Fess Up Friday: The Brrpocalypse is upon us

I got nothing done this week. Well, I got nothing writing-related done this week. Instead I had a visit from my mom, a morning of “rolling” blackouts*, and now – to top it all off – there’s this layer of white stuff on the ground that has the entire city fascinated and also completely shut down**.

*There was absolutely nothing rolling about them, at least at my house. The power was out from around 5 a.m. until 1 p.m. It came back on about every hour to every hour and a half for about 10 minutes at a time. And of course I didn’t have either my phone or computer charged the night before. Thank goodness for Kindle.

**Midwesterners and East coasters please feel free to have a good laugh. Less than an inch of snow and Austin has cancelled school, closed city and state offices, and everyone is being urged to stay inside. We southerners are no match for the Brrpocalypse.

I’ll admit, when I first saw the forecast for a high of twentysomething this week, I did a happy dance. Finally, I would have an excuse to stay in my pajamas and at my computer. No grocery store runs. No feeling guilty for Southerner's Enjoyment of Snowmissing the gym. Twenty four to forty-eight hours of uninterrupted revision time. Except that my uninterrupted writing time started with a blackout. And seriously, the six hours I spent with intermittent electricity, racing to the coffeemaker, getting cars out of the garage, turning up the heater in hopes it will get above 60 in the house, really killed the desire to work. It did not, however, kill the desire to drink wine and watch Legally Blonde.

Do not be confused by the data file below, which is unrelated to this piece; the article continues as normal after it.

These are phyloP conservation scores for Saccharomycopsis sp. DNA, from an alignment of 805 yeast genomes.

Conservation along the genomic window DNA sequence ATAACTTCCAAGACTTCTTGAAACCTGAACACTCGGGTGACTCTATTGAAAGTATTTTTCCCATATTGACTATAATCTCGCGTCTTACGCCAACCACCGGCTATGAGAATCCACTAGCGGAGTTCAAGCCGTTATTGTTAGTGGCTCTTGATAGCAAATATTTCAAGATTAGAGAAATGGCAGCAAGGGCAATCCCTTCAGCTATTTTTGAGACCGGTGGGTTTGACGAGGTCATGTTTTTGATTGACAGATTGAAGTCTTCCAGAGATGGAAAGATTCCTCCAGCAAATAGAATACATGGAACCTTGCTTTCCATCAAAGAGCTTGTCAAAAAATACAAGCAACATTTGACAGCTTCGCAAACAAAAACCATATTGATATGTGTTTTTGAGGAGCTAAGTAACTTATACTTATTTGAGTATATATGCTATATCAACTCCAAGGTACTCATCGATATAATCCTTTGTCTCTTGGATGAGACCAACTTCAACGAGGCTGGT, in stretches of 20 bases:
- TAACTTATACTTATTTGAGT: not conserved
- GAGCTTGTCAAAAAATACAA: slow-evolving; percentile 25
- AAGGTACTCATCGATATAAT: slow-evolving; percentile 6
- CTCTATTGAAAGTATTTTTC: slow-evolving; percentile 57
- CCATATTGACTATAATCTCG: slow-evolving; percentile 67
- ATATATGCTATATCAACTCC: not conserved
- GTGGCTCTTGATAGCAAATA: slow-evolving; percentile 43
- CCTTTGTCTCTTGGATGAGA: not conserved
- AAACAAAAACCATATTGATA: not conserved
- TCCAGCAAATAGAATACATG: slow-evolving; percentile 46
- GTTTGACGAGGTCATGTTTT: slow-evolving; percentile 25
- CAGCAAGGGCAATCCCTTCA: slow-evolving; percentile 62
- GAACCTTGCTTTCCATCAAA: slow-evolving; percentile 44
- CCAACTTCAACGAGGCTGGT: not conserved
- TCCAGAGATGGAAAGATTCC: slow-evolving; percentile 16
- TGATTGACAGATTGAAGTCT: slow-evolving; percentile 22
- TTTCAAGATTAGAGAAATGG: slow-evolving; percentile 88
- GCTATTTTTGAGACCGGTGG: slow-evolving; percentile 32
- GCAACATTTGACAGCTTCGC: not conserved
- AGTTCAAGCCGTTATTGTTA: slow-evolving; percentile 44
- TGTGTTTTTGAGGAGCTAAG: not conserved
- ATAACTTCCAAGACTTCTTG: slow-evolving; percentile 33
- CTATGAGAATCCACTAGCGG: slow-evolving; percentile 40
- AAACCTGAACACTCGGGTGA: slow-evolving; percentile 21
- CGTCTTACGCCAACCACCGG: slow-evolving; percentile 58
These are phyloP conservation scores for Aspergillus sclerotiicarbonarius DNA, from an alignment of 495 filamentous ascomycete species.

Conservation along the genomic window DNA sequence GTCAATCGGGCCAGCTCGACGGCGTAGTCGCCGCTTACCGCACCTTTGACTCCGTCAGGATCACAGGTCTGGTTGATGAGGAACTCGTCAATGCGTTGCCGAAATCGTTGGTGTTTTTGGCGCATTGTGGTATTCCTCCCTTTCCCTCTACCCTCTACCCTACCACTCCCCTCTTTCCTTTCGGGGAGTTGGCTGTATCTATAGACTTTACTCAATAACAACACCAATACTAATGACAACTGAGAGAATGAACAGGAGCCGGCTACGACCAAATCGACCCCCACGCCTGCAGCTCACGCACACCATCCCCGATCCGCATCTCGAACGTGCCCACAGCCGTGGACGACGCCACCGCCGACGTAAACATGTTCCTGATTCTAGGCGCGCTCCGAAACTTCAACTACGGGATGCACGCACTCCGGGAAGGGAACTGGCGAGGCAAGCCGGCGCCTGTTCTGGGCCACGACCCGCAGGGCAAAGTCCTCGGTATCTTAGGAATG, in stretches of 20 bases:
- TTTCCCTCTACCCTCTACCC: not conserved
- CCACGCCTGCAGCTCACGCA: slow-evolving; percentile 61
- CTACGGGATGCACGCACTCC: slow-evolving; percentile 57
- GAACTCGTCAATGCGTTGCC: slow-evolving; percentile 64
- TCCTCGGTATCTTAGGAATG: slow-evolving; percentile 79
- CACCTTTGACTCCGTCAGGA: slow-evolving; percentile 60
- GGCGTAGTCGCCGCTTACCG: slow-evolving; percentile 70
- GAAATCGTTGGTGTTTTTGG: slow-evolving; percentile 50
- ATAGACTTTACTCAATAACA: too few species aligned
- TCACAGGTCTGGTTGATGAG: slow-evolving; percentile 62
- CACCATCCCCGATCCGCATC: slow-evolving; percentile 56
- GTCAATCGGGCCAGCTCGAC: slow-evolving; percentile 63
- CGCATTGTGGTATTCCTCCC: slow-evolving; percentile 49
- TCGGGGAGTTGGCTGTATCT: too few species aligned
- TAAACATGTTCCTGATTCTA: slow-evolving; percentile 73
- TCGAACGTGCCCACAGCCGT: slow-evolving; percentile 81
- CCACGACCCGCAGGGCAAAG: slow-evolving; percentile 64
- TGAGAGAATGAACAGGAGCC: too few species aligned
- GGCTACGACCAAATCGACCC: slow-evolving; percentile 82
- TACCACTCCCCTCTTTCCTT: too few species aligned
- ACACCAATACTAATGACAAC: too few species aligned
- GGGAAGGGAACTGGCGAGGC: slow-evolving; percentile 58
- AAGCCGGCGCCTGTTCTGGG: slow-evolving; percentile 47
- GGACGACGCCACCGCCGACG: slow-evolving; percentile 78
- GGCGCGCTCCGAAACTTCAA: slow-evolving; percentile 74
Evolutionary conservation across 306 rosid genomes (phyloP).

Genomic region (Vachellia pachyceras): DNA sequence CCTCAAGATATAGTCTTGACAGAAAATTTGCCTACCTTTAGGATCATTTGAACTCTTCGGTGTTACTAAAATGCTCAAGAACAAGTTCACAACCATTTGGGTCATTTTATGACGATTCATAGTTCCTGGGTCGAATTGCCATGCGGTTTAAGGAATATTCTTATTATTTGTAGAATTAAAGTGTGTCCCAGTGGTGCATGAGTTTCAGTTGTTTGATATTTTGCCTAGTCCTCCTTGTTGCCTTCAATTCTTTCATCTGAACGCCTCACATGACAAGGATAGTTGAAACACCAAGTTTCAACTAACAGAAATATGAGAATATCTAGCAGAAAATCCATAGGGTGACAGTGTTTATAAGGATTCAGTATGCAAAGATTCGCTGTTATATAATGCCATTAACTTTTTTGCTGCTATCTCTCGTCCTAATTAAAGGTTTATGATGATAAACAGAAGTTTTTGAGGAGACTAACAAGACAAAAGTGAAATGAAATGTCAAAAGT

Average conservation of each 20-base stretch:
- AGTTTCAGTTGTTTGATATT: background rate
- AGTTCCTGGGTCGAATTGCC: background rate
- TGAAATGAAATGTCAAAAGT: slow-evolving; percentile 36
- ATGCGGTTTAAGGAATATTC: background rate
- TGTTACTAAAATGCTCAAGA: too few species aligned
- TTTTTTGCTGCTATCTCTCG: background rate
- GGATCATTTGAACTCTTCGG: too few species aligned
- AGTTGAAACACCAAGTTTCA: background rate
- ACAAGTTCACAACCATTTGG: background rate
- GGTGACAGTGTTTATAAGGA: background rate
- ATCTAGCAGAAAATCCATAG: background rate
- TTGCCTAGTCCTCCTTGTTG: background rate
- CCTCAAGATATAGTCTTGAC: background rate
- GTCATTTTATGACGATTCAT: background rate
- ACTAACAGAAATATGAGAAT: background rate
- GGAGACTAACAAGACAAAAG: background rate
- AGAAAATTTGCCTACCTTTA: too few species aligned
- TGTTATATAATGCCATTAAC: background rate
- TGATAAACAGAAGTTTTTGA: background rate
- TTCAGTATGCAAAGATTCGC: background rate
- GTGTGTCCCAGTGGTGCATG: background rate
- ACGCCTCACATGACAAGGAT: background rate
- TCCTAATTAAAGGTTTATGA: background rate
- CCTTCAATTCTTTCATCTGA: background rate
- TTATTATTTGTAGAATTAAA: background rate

Basically, I went from day one excitement level to day four in the span of about eight hours. I am not meant to live in cold weather places.

So despite there being a layer of this so-called snow on the ground, today I’m making it a point to get back into revision shape. And to get out of my pajamas. I hope to bring you better news next week.

‘Fess Up Friday: Week Four